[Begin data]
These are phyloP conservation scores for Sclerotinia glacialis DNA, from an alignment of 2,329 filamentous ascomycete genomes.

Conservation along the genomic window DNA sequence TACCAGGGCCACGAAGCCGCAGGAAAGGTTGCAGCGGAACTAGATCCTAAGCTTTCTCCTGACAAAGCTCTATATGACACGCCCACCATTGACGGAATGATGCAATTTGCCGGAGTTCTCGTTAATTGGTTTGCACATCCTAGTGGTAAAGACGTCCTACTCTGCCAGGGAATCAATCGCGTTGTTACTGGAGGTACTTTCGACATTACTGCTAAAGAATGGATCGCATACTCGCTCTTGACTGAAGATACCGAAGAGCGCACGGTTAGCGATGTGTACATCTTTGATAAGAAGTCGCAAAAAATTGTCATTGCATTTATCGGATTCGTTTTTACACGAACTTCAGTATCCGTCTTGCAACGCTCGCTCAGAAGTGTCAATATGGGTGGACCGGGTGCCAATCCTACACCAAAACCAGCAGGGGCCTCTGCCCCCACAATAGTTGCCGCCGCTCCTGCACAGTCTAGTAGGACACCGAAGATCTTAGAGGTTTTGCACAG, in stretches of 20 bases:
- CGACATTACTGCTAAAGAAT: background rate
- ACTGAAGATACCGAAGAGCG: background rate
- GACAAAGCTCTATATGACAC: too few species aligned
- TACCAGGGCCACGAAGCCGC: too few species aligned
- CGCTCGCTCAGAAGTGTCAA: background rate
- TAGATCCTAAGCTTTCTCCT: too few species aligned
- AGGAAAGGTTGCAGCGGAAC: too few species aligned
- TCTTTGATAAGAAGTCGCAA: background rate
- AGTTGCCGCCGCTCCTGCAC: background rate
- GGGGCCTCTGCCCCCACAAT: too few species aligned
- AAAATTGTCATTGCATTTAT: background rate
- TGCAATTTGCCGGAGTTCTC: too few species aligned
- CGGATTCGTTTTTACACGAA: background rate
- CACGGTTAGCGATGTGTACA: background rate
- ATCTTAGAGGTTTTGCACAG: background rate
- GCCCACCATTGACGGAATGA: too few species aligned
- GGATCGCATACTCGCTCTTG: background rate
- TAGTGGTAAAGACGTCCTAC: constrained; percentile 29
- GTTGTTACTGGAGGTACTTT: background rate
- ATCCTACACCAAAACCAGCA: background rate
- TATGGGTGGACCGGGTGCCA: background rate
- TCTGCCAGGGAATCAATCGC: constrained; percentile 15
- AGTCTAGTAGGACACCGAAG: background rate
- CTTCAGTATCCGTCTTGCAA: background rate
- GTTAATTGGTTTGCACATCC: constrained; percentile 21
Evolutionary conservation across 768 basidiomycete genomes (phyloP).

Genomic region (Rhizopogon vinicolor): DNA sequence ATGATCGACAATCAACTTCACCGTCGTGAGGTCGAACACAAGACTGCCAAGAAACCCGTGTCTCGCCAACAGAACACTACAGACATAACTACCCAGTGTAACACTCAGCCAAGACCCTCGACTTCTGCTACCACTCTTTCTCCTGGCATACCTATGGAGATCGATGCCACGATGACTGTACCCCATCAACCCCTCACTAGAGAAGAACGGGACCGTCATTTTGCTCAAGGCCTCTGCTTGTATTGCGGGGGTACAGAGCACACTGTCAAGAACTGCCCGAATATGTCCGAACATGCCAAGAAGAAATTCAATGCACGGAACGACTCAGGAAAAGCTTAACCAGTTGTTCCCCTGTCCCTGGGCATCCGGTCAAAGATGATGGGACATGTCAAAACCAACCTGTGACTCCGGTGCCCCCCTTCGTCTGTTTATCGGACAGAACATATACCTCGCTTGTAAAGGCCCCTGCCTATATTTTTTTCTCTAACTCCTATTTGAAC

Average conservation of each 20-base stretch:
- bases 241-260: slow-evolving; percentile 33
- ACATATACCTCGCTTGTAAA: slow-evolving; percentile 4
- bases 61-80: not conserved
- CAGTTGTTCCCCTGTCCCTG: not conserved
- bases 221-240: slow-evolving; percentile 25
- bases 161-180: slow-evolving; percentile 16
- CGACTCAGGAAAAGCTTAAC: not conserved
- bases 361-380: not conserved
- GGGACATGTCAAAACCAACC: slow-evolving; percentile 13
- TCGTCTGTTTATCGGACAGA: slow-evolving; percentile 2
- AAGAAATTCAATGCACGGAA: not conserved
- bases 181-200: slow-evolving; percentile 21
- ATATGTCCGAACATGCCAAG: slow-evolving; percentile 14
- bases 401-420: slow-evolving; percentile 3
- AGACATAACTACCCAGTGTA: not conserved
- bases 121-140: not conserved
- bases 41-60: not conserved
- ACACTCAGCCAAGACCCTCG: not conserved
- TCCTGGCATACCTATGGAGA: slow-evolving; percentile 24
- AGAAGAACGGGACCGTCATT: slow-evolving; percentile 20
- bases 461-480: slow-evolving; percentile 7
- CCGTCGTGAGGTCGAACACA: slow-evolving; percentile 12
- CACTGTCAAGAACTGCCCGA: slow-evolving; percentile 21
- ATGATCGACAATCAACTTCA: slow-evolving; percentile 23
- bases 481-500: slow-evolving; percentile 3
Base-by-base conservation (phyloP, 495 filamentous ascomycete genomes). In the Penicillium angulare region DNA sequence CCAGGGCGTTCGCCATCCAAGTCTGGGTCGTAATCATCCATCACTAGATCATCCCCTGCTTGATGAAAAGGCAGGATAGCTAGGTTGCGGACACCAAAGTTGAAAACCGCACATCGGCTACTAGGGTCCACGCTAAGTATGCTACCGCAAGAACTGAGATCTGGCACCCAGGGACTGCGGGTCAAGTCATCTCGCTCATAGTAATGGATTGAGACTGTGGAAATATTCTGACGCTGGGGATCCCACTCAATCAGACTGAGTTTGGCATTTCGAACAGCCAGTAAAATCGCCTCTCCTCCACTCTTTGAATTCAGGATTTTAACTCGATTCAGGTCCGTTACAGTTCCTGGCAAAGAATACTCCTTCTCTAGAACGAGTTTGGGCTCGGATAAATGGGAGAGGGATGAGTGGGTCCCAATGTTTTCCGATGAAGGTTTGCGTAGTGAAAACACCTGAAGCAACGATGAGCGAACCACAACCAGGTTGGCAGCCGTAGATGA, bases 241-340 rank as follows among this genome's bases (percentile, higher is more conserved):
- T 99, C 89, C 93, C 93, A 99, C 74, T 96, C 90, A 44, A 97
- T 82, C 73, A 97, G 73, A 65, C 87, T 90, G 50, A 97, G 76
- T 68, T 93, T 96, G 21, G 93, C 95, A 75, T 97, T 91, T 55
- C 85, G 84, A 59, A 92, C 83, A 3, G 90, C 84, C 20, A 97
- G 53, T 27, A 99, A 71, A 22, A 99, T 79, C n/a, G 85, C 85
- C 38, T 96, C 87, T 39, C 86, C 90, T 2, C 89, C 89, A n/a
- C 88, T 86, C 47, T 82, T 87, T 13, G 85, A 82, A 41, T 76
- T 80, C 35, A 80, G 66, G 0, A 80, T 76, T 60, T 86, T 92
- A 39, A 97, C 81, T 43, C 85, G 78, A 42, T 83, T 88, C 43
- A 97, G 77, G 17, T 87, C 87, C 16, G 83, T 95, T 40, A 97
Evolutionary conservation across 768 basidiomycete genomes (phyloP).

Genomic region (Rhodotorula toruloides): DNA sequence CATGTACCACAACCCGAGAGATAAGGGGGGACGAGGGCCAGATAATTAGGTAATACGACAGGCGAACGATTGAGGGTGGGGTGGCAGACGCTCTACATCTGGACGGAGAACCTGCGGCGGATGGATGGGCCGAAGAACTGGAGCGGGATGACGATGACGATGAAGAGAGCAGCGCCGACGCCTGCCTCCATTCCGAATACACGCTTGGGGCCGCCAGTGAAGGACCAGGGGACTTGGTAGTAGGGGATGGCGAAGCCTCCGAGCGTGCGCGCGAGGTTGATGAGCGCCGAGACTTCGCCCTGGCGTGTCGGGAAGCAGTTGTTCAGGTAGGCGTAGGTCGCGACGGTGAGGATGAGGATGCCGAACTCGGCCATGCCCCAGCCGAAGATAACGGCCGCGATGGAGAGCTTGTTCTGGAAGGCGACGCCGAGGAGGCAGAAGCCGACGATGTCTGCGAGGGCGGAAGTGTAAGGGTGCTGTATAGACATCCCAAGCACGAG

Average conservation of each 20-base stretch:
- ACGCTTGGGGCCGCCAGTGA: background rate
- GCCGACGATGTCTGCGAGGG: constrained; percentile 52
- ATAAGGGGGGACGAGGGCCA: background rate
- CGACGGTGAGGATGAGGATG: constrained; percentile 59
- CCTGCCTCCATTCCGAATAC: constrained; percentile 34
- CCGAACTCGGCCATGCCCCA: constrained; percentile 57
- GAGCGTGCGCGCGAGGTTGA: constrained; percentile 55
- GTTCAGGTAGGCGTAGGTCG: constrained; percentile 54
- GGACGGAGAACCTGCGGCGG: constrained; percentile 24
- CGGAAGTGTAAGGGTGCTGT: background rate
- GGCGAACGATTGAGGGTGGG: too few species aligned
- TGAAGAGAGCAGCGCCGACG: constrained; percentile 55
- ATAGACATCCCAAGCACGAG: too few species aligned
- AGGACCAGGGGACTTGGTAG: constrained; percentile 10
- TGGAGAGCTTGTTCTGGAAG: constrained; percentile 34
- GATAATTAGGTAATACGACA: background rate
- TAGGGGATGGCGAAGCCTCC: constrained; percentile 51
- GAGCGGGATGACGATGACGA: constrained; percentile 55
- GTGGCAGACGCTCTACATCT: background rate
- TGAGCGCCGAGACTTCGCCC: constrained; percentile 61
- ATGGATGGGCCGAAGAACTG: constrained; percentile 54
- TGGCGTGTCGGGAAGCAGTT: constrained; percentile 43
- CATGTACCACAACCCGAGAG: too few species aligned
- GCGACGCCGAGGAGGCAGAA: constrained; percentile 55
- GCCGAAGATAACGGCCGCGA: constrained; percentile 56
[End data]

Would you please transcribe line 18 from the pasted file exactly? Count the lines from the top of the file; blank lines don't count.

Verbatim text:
- GCCCACCATTGACGGAATGA: too few species aligned